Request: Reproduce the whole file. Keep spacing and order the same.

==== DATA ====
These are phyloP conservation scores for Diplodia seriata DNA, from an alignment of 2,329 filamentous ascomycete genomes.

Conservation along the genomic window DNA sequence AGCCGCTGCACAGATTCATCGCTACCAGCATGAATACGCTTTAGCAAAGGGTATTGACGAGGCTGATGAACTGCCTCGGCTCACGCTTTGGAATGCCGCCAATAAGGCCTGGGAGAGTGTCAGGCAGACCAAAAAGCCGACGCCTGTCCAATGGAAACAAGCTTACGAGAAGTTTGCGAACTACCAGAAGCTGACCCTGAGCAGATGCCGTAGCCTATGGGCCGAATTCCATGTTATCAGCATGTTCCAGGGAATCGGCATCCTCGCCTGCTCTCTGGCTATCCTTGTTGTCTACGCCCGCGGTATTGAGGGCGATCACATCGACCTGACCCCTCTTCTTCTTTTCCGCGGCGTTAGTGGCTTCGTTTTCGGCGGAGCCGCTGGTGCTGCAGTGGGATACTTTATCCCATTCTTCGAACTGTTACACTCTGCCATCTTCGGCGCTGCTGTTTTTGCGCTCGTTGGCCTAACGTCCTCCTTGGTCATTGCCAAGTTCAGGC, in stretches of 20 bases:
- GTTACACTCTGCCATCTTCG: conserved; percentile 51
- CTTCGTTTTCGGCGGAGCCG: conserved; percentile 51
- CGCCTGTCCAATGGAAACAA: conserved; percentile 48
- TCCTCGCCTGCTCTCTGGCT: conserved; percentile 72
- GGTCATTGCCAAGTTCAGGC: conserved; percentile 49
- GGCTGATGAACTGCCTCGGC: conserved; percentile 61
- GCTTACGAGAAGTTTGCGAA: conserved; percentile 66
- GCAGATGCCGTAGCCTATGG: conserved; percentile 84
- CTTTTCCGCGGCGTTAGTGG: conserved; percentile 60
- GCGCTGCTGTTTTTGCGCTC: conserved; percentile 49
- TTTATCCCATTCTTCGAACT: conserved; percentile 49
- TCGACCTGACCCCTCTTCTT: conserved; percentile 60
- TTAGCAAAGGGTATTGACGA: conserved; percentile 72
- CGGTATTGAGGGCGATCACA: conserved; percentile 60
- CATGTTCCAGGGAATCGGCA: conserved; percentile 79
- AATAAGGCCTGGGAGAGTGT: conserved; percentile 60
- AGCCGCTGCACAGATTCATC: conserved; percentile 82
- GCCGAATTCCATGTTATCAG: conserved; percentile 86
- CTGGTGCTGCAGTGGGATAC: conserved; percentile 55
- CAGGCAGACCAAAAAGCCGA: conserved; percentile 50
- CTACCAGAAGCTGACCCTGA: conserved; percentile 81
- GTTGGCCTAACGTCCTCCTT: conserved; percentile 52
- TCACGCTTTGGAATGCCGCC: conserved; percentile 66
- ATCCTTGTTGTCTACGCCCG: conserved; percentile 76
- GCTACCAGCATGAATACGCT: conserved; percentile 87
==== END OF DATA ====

These are phyloP conservation scores for Diplodia seriata DNA, from an alignment of 2,329 filamentous ascomycete genomes.

Conservation along the genomic window DNA sequence AGCCGCTGCACAGATTCATCGCTACCAGCATGAATACGCTTTAGCAAAGGGTATTGACGAGGCTGATGAACTGCCTCGGCTCACGCTTTGGAATGCCGCCAATAAGGCCTGGGAGAGTGTCAGGCAGACCAAAAAGCCGACGCCTGTCCAATGGAAACAAGCTTACGAGAAGTTTGCGAACTACCAGAAGCTGACCCTGAGCAGATGCCGTAGCCTATGGGCCGAATTCCATGTTATCAGCATGTTCCAGGGAATCGGCATCCTCGCCTGCTCTCTGGCTATCCTTGTTGTCTACGCCCGCGGTATTGAGGGCGATCACATCGACCTGACCCCTCTTCTTCTTTTCCGCGGCGTTAGTGGCTTCGTTTTCGGCGGAGCCGCTGGTGCTGCAGTGGGATACTTTATCCCATTCTTCGAACTGTTACACTCTGCCATCTTCGGCGCTGCTGTTTTTGCGCTCGTTGGCCTAACGTCCTCCTTGGTCATTGCCAAGTTCAGGC, in stretches of 20 bases:
- GTTACACTCTGCCATCTTCG: conserved; percentile 51
- CTTCGTTTTCGGCGGAGCCG: conserved; percentile 51
- CGCCTGTCCAATGGAAACAA: conserved; percentile 48
- TCCTCGCCTGCTCTCTGGCT: conserved; percentile 72
- GGTCATTGCCAAGTTCAGGC: conserved; percentile 49
- GGCTGATGAACTGCCTCGGC: conserved; percentile 61
- GCTTACGAGAAGTTTGCGAA: conserved; percentile 66
- GCAGATGCCGTAGCCTATGG: conserved; percentile 84
- CTTTTCCGCGGCGTTAGTGG: conserved; percentile 60
- GCGCTGCTGTTTTTGCGCTC: conserved; percentile 49
- TTTATCCCATTCTTCGAACT: conserved; percentile 49
- TCGACCTGACCCCTCTTCTT: conserved; percentile 60
- TTAGCAAAGGGTATTGACGA: conserved; percentile 72
- CGGTATTGAGGGCGATCACA: conserved; percentile 60
- CATGTTCCAGGGAATCGGCA: conserved; percentile 79
- AATAAGGCCTGGGAGAGTGT: conserved; percentile 60
- AGCCGCTGCACAGATTCATC: conserved; percentile 82
- GCCGAATTCCATGTTATCAG: conserved; percentile 86
- CTGGTGCTGCAGTGGGATAC: conserved; percentile 55
- CAGGCAGACCAAAAAGCCGA: conserved; percentile 50
- CTACCAGAAGCTGACCCTGA: conserved; percentile 81
- GTTGGCCTAACGTCCTCCTT: conserved; percentile 52
- TCACGCTTTGGAATGCCGCC: conserved; percentile 66
- ATCCTTGTTGTCTACGCCCG: conserved; percentile 76
- GCTACCAGCATGAATACGCT: conserved; percentile 87